Allow Somalis to help their families

Banks should compromise instead of refusing money-transfers to Somalia.

Daily Editorial Board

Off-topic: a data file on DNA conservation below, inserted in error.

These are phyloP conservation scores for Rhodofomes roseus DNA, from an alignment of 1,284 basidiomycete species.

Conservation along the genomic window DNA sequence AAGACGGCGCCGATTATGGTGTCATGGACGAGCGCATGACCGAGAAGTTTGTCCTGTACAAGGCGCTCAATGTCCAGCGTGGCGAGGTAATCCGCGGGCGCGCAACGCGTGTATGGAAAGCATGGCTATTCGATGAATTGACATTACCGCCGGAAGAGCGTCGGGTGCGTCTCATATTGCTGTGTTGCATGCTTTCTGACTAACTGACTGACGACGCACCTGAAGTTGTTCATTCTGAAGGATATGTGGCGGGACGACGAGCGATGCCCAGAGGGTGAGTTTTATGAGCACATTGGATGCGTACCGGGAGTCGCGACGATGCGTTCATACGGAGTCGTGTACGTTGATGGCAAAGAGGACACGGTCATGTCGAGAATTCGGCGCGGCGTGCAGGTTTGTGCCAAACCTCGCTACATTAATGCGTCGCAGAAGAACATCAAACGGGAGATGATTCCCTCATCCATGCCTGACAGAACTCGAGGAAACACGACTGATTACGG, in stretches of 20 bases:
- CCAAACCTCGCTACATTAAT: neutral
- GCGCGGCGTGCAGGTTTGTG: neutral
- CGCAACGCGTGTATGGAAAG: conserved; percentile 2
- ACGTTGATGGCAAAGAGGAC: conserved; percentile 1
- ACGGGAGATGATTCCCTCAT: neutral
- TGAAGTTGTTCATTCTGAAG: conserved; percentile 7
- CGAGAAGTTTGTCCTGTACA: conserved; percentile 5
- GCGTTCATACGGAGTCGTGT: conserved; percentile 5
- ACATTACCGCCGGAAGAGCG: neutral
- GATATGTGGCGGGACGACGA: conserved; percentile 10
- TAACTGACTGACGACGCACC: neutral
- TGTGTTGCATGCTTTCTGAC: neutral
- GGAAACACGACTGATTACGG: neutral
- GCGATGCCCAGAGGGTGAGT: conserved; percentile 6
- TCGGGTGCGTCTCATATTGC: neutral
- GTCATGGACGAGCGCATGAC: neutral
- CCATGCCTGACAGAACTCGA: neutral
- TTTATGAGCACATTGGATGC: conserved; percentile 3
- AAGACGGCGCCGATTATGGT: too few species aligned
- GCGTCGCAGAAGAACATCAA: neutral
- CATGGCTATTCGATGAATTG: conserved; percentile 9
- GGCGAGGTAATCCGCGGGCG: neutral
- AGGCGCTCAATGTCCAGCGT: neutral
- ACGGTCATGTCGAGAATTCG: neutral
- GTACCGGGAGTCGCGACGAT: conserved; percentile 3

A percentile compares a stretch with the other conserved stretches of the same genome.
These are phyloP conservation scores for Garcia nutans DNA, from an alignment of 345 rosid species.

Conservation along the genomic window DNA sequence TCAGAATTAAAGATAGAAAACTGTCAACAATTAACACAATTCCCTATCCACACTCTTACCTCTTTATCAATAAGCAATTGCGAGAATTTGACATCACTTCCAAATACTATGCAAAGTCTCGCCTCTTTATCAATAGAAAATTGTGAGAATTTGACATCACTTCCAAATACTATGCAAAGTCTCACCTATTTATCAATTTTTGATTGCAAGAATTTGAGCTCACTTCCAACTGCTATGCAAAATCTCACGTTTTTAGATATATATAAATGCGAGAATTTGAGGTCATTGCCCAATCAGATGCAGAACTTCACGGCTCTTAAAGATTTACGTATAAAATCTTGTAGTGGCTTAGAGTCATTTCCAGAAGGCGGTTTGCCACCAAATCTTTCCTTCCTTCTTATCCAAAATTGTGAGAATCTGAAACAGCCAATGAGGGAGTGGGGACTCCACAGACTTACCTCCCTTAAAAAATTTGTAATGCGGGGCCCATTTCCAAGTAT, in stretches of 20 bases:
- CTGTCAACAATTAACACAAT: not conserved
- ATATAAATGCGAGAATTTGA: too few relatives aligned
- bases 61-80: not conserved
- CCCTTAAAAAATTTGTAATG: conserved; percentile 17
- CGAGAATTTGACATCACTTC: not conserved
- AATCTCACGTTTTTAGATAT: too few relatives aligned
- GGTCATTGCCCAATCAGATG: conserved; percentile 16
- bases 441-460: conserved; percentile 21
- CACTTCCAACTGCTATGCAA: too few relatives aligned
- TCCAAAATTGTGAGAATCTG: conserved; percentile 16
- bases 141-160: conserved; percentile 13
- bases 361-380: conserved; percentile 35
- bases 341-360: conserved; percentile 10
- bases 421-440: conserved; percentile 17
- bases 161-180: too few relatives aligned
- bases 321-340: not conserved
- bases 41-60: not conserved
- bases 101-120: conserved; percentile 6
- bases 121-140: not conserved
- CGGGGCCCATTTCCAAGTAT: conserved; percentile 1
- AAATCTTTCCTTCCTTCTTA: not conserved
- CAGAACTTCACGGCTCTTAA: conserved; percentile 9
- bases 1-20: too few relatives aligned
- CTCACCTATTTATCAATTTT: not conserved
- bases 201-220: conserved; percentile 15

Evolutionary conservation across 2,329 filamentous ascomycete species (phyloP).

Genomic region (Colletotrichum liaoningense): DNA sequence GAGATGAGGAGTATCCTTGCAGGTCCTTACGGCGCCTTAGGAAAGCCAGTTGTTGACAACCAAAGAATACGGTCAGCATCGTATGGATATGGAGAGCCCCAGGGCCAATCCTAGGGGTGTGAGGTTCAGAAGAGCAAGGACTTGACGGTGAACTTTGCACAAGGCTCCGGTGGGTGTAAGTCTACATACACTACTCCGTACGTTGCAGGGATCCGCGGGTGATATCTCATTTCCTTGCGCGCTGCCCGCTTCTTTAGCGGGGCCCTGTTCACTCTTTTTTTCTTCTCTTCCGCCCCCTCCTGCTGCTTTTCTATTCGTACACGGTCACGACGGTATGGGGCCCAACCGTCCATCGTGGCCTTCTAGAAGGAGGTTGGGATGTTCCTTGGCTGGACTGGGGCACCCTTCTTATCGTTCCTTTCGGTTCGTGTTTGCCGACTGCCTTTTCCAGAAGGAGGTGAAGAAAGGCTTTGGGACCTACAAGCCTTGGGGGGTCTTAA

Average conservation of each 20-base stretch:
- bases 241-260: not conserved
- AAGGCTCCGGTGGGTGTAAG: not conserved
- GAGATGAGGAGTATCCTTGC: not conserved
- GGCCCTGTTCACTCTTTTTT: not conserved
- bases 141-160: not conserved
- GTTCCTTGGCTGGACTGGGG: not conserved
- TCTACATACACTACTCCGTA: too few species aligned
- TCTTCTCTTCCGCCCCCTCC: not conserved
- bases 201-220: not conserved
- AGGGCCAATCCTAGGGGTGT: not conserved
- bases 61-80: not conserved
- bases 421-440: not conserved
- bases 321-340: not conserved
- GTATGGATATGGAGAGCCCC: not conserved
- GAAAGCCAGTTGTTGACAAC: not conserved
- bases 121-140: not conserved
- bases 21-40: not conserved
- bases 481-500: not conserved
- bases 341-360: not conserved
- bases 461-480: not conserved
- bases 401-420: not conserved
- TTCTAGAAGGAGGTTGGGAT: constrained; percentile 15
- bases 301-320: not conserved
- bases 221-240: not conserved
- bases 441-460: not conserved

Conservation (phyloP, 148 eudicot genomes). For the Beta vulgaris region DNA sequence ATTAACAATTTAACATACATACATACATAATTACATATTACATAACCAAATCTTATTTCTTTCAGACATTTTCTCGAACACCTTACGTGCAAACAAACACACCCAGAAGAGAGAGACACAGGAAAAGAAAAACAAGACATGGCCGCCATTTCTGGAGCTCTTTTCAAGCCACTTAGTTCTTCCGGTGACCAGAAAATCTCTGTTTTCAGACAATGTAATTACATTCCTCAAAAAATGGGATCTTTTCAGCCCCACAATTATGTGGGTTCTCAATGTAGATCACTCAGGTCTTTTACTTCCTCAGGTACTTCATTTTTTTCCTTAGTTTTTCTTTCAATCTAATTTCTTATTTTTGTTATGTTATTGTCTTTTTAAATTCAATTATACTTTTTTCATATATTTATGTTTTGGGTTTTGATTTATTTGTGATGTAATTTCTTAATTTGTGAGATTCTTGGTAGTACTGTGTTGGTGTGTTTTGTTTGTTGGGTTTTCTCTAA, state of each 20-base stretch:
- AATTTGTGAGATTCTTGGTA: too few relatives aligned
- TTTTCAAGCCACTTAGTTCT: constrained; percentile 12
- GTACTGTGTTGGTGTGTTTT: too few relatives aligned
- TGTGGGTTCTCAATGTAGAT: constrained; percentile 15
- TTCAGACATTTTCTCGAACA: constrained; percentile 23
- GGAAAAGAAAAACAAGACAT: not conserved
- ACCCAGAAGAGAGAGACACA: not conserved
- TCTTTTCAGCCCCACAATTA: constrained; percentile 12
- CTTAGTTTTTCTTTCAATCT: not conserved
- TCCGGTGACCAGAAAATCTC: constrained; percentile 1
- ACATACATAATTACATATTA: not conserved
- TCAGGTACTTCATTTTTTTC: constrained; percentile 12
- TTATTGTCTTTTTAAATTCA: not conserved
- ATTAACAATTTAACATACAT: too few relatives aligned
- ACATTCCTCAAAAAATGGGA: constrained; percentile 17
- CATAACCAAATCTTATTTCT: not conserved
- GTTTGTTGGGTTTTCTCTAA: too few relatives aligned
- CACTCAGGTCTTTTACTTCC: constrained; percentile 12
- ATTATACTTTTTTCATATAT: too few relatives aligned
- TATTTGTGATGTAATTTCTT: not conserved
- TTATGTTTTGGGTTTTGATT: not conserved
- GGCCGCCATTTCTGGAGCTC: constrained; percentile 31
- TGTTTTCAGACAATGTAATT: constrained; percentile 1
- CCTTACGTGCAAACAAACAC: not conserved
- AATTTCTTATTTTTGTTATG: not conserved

Last Friday about 100 people protested at a Minneapolis Wells Fargo branch that refuses to help Somali money transfers. Several banks are refusing to work with these money-transfer businesses, known as hawalas, after two Rochester, Minn., women were recently convicted of sending money to the terrorist group al-Shabaab in Somalia. While sending money to a terrorist group is obviously unacceptable and unlawful, the bankâÄôs refusal to help any Somali transfer money is more harmful than helpful. Many Somalis living in Minnesota save money each month to send home to their families in Somalia. Most of these families depend on that cash to survive and struggle without it, which is why it is so important to allow these money transfers to continue. Dozens of Somalis closed their accounts with the Minneapolis Wells Fargo to protest the bankâÄôs refusal to allow them to help their families at home. While the bank is merely avoiding risk, itâÄôs more important to help those families struggling to survive back in Somalia, where there are few jobs and a barely functioning government. Wells Fargo and other banks that are trying to avoid sending money to the wrong people by completely refusing money transfers should reconsider their plan of action. Instead of refusing all hawala business, banks should try other safeguards like limiting the amount of money transferred each month, which is what one Minneapolis money-transferring business has done for its customers. Tawakal Money Express allows only small dollar amounts to be transferred, which is a better compromise than total refusal. There are families in need in Somalia and we should allow those in the U.S. to continue helping their faraway families survive.